From top to bottom, Lear’s composition lists in horizontal registers, first “Ye kangaroos—in their propper propperportions,” namely “ye great kangaroo, or Boomer—6 feet high” (probably the eastern grey kangaroo, Macropus giganteus; boomer was the expression for a male of the species), “ye Brush Kangaroo 3 feet high” (perhaps inaccurately distinguished at this date from various species of wallaby), “ye wallaby 2 feet high” (one of approximately 30 species), and “ye kangaroo ratte 13 inches high” (genus Dipodomys). There follow an absurd six-legged creature with wings and a fish’s tail “(For ye Bandicootes)” (20 species) (left)—Lear either had no access to a specimen, or else chose to ignore it because the name may have struck him as simply too good to pair with anything real—and “ye duckbilled Platypuss” (Ornithorhynchus anatinus) (by contrast very accurately depicted on the right). Below these are “ye dogge,” probably not indigenous, “ye peculiar or prickly porkyoupine” (presumably one of the four species of echidna that belong to the family Tachyglossidae), and “ye possum up his gum tree” (seventy species, possibly the common ring-tailed [Pseudocheirus peregrinus] or common brushtailed [Trichosurus vulpecula])—its tail forming a delicious counterpoint to that of the possum directly above. Continuing in a similar, nature/agriculture vein, the following register contains “ye cowe,” “ye wombat [with] his i” (probably the common wombat, Vombatus ursinus) and, especially mischievous and bewhiskered, “ye common or Native Catte” (probably the striped and spotted quoll, genus Dasyurus). Finally, at the bottom, “ye greate blacke [Tasmanian] Deville” (Sarcophilus harrisii) is flanked by “ye sheepe” (left) and “ye horse” (right).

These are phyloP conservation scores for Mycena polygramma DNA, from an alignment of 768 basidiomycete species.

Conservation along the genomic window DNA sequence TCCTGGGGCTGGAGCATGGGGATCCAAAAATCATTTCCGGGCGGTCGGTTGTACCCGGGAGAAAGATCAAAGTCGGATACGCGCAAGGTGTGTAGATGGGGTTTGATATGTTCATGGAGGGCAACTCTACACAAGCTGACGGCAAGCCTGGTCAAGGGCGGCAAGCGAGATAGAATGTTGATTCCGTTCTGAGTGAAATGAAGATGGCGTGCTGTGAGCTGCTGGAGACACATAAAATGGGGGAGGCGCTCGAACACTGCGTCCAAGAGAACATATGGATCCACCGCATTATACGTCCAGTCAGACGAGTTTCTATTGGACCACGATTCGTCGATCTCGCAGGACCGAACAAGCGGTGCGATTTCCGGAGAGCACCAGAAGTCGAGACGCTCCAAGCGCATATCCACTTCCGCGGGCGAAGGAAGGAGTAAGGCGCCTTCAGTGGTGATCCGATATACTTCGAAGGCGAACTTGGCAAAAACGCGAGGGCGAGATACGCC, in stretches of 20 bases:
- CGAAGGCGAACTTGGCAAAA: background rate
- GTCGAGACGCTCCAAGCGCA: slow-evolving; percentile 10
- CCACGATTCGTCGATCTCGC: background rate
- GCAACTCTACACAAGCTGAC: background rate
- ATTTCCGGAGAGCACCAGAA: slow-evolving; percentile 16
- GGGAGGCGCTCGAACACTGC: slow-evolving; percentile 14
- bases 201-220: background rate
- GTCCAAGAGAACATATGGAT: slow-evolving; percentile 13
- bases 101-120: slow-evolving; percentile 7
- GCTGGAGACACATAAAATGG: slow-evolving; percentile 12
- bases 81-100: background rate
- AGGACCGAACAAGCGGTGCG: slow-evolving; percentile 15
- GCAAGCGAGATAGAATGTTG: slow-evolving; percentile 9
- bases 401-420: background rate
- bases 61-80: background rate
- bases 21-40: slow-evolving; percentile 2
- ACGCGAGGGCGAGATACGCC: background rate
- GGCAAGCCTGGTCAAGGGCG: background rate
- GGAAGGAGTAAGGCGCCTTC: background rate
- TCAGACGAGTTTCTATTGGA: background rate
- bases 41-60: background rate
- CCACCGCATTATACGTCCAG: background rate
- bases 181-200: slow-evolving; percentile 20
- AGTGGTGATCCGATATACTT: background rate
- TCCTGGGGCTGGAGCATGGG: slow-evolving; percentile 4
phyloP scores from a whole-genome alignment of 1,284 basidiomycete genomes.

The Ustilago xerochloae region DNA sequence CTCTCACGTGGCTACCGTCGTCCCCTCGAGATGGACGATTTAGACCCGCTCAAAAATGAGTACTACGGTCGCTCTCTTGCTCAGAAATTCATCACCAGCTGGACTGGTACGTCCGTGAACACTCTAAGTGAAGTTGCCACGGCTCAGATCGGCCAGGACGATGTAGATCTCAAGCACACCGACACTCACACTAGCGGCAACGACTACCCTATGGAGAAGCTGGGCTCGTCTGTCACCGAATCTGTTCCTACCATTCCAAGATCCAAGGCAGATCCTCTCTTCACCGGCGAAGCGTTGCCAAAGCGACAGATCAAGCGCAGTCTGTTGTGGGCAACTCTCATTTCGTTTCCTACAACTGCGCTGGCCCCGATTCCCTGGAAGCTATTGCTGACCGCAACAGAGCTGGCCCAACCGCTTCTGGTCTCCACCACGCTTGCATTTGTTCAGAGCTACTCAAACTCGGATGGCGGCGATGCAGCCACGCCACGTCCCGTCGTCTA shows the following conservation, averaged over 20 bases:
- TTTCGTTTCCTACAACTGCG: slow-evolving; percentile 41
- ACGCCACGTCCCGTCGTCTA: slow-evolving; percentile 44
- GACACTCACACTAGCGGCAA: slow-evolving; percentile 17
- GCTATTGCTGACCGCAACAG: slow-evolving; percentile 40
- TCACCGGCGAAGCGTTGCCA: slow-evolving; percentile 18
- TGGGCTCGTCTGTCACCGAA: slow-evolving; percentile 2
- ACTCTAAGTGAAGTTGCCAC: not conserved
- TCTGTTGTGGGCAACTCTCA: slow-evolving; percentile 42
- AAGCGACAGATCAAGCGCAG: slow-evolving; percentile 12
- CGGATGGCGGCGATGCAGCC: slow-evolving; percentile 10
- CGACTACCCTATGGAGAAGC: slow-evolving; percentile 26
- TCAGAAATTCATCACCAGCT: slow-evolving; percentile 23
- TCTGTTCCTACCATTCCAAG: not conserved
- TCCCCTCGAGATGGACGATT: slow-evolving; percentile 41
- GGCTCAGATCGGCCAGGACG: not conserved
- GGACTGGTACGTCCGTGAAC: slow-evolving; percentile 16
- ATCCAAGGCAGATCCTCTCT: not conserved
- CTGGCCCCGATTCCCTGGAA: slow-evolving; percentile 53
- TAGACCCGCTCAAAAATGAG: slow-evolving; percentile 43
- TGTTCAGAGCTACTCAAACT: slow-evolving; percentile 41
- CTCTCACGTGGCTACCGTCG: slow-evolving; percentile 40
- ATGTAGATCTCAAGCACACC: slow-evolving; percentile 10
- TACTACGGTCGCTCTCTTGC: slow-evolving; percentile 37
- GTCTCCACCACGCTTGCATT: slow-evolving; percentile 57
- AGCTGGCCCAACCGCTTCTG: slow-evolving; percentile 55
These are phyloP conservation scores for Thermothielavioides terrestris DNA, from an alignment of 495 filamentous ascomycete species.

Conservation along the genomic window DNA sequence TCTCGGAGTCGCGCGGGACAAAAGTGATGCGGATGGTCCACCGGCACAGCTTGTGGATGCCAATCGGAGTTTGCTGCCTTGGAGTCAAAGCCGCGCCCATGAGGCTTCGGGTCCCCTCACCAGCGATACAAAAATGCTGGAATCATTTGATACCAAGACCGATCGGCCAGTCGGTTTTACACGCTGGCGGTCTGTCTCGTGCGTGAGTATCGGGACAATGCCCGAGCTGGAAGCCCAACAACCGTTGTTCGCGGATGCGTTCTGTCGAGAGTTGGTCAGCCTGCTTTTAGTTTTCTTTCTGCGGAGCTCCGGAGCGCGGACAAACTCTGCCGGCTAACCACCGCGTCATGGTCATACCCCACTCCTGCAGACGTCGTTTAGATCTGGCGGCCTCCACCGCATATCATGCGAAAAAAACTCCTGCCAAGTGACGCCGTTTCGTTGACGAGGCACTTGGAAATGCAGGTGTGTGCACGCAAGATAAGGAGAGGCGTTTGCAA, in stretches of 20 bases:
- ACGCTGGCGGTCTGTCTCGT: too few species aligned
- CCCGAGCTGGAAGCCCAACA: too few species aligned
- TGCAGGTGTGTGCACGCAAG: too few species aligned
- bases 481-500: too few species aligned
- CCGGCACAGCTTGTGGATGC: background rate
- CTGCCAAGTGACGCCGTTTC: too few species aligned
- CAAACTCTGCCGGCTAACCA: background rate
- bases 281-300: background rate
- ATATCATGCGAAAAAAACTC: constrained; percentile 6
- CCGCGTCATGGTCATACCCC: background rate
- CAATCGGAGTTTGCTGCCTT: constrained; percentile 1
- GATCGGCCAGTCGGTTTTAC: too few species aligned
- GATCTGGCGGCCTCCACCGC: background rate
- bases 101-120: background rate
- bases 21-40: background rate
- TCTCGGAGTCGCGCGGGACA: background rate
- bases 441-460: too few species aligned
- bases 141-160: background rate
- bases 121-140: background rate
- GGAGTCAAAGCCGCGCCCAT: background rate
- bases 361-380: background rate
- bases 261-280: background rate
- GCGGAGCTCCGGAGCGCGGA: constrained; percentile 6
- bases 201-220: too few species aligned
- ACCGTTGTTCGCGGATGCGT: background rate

That tiny fleck of detail furnished by Lear in the annotation of his splendid wombat drawing—a long dotted line leading from the creature’s eye to the phrase “his i”—is strangely congruent with lines written more than thirty years later by D. G. Rossetti after the death of his own pet wombat towards the end of 1869:
I never reared a young wombatTo glad me with his pinhole eye,But when he most was sweet and fatAnd tailless, he was sure to die!
These verses (my italics) are a parody of part of the opening stanza of “The Fire Worshippers,” a poem that appeared in a strange novel by Thomas Moore called Lallah Rookh, first published in 1817 but reissued in London by Longmans, Brown, Green, etc., in 1854 and 1856, which is all about the betrothal of Vina, a Persian princess, and the journey she undertakes to meet her future husband. She muses:
…I never nurs’d a dear gazelleTo glad me with its soft black eye,But when it came to know me wellAnd love me, it was sure to die!
The substitution of the cuddly, hairy wombat for Moore’s sleeker and far more attenuated gazelle is typical of Rossetti’s self-indulgent humor, and he clearly had no trouble adapting for himself the lovelorn mood of Vina, the gloomy Romantic heroine, in this instance at the expense of William Morris—who was the butt of Rossetti’s much larger and elaborate wombat joke.
Yet placed in the context of Lear’s “i” annotation, Rossetti’s “pinhole eye” seems most suggestive. The origin and meaning of this apparently shared observation must necessarily for the time being remain obscure. It may not even require an explanation: The wombat’s eye is small indeed, and is much compromised by sustained exposure to daylight.